serving coffee and sandwiches to he workers. Members of the
Harlan Auxiliary Police under Major Hudson were Lieut. A.A.
Stokes, Lieut. R.H. Stark, Sgt. B.Shorter, Sgt.D. Pursiful,
Sgt. A. Royston, Corp. C. Johnson, Corp. C. Pfc. C.Whitcomb,
Pfc. G. Williams, . L. Phillips, Pfc. T. Moore And Corp. W.
Dailey. More than three score men worked through out the night
and until 10 a.m. today. Addresses of the workers were not
recorded on the list at the head house. Working crews were
composed of: Bob Carmack, Herbert Cox, Rufus Bailey, Hurshel Bargo,
H.L. Lewellyn, Bill Barton, Fred Loving, Julius Toliver,
Henry Hamblin, Arthur Guthrie, Alex Moore, R.D. Brock, T.R.
Buckner, Rice Carroll Herbert Payne, J.H. Mosgrove, Lee Hardin,
F.E. Bunch, A.J. Pridemore, M.L. Davis, J. D. Bradburn,
Henry Green Jr., G.M. Patterson, J.F. Bryson, Bill Jones, Dewey
Collins, Sam Stewart, Ham Shope, George Bruce, Lolas
Wattenberger, William Coldiron, Robert Chumley, Virgil Blackwell,
Taylor Hansel, Luther Lumpkins, Ewell Napier, Ezra Nichols, Jim
Hansley, C.P. McClung, A.D. Slick, T.M. Cossell. Taylor Parker,
Steve Bosh, Jimmie Admans, Luther, Keith, B.H. Mill, Loyd Manning,
T.E. Bunch, Thurman Jenkins, Henry Shackleford, Chester Day, John
Cope, Andy Soske, Bradly Mills, Carl Weaver, Roscoe Ramey, Everett
Williams, J.C. Dawson, R.C. Dizney, Ray Green, Walder Arvin,
Mat Fuson, Leonard Carroll, A.J. Pridemore, Lee Hardin, Lynn
Fowler, Elmer Baramlett, Walter Burkhart, Ardell Smith. George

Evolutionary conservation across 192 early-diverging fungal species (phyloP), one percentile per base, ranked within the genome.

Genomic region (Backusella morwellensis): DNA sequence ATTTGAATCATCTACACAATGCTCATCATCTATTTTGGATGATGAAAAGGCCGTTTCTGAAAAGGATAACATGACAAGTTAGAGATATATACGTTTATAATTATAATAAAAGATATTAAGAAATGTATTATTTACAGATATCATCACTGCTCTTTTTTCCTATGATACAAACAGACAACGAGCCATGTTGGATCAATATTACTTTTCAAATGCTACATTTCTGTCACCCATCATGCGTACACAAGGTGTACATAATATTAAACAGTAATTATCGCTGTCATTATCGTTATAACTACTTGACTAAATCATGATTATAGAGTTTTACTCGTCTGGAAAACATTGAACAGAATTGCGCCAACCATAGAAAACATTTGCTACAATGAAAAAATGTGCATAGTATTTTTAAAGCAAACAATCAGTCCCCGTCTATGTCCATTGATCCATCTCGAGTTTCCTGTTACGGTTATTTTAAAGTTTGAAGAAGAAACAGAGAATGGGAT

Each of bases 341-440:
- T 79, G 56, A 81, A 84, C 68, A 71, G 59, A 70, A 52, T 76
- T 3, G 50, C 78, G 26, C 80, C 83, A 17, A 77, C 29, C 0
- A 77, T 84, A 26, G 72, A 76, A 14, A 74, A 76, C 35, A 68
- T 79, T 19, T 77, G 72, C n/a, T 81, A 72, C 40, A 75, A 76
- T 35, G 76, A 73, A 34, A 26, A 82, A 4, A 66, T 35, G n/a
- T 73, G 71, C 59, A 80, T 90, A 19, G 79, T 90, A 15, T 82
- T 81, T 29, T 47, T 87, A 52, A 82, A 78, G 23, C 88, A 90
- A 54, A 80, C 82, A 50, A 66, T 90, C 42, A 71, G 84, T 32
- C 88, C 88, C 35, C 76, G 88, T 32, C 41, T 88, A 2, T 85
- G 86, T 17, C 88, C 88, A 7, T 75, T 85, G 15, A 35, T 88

Short, Bob Carmack, Pat McGinnis, John Gosnell, Turner Arvin,
Mick Short, Ed Peace, Ralph Huffman, Jack Anderson, Milt Johnson,
Fred Day, Floyd Hall, Ted Brown, Roy Short, P.M. Osborne, Eli Craig,
Hubert Cox, Floy Hayes, Bill Barton, Julius Tolliver, Herschel
Bargo, W.S. Ettingham, C.M. Keen, J.E. Bradburn, M.L. Davis, F.E.
Bunch, Rice Carroll, Herbert Payne, C.F. Tieche, Alex Moore, Elmer
Bramlett, Tom Christian, Walker Arvin, Bob Mason, A.C. Arvin,
Charles Hart, Jim Osborne, Jess Rose, Charles Helton, H.L.
Green, Price Brumbach, Leonard Carroll, W.H. Tomlinson,
M.C. McAll, Dr. W.R. Parks, H.F. Rodes, L.W. Huber.

Harlan Daily Enterprise

Volume 42 # 224

The Weather Monday

Kentucky: Rain tonight

Scattered showers Tuesday morning

Page 1 & 6 little change in temperature

Hundreds Attend Miners' Funeral Mass funeral services for nine of
12 men killed in the mine explosion at Three Point Coal company were
conducted today noon at Harlan Baptist Church, with the Rev. W.J.
Bolt, pastor, officiating. The Rev.Roy Owens, pastor of Three Point
Baptist Church, was in charge of the services. Assisting the Reverend
Bolt were the Rev. Roscoe Douglas, the Rev. Joe Moses, the Rev. Onie
U. Kays and the Rev. C.B. Buckner. Hundreds of friends of the miners